Argentina has demanded answers from Brazil after the South American country allowed several RAF flights to fly from Brazil to the Falkland Islands.
The Argentine foreign ministry said in a statement that it is “concerned” about the flights while Brazil’s foreign ministry said a statement was being prepared.
The Argentine foreign ministry said:
“The Brazilian foreign ministry reaffirmed its support to our country on this issue and said that it was unaware of these flights.”
Since the mid-2000s, diplomatic relations between the UK and Argentina have become increasingly strained. Since 2010, reports of British oil exploration around the Falkland Islands have caused a further downturn in UK-Argentine relations.
In February 2010 the Argentine government announced that ships travelling to the Falklands (as well as South Georgia and the South Sandwich Islands) would require a permit to use Argentine territorial waters. Despite the new restrictions, Desire Petroleum began drilling for oil in February 2010.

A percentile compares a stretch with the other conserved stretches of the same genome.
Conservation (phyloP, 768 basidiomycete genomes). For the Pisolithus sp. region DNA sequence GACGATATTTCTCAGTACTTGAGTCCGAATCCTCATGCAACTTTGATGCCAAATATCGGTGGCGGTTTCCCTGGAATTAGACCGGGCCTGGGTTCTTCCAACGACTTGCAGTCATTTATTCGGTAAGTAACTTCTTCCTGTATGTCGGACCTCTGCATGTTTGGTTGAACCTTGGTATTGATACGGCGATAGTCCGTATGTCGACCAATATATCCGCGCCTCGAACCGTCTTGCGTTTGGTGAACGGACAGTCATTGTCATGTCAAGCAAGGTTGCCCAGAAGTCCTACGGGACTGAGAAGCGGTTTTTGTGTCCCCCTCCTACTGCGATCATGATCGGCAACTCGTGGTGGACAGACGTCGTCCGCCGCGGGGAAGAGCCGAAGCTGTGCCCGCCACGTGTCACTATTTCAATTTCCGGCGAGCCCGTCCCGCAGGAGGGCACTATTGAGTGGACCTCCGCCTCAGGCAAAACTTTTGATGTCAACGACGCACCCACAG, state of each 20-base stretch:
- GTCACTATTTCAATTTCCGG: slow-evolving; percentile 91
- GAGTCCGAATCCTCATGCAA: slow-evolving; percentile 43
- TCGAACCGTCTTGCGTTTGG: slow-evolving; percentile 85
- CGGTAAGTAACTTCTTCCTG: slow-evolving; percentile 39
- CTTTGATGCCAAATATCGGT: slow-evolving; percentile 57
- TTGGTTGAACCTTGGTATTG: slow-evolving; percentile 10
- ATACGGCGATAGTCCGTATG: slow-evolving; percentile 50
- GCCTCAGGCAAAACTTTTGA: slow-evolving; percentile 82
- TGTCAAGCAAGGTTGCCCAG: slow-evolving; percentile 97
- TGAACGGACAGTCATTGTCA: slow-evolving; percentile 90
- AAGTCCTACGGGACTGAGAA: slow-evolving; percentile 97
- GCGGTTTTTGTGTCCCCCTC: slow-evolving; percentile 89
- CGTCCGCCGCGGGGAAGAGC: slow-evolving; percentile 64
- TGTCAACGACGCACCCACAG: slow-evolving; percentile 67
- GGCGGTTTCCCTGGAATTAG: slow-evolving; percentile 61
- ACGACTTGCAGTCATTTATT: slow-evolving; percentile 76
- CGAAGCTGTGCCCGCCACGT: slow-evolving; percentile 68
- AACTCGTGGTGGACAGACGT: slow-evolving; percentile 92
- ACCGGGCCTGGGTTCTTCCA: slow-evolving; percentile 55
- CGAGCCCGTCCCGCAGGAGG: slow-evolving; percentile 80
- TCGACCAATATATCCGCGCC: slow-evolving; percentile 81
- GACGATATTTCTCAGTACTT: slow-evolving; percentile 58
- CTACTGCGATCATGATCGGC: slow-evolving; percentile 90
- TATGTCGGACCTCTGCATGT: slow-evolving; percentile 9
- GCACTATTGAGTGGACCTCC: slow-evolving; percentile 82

On the 33rd anniversary of the invasion of the islands on the 2nd of April 2015 Premier Oil, Rockhopper Exploration and Falkland Oil & Gas announced that they had found oil and gas in an offshore field to the north of the islands.
In April 2015 the Argentine Government announced that it was preparing to take legal action against the United Kingdom and the companies involved in oil exploration around the islands without Argentina’s permission. This had no impact.
In 2015 after a tie in the first round of presidential elections on 25 October, Mauricio Macri won the first ballotage in Argentina’s history, beating Front for Victory candidate Daniel Scioli and becoming president-elect. Macri has struck a more conciliatory note with regards to the Falklands and appears to wish to have much more cordial relations with Britain, but he has nevertheless reaffirmed “Argentine sovereignty over the Malvinas” as a long-term goal.
The Falklands are self-governing but the UK is responsible for defence and foreign affairs.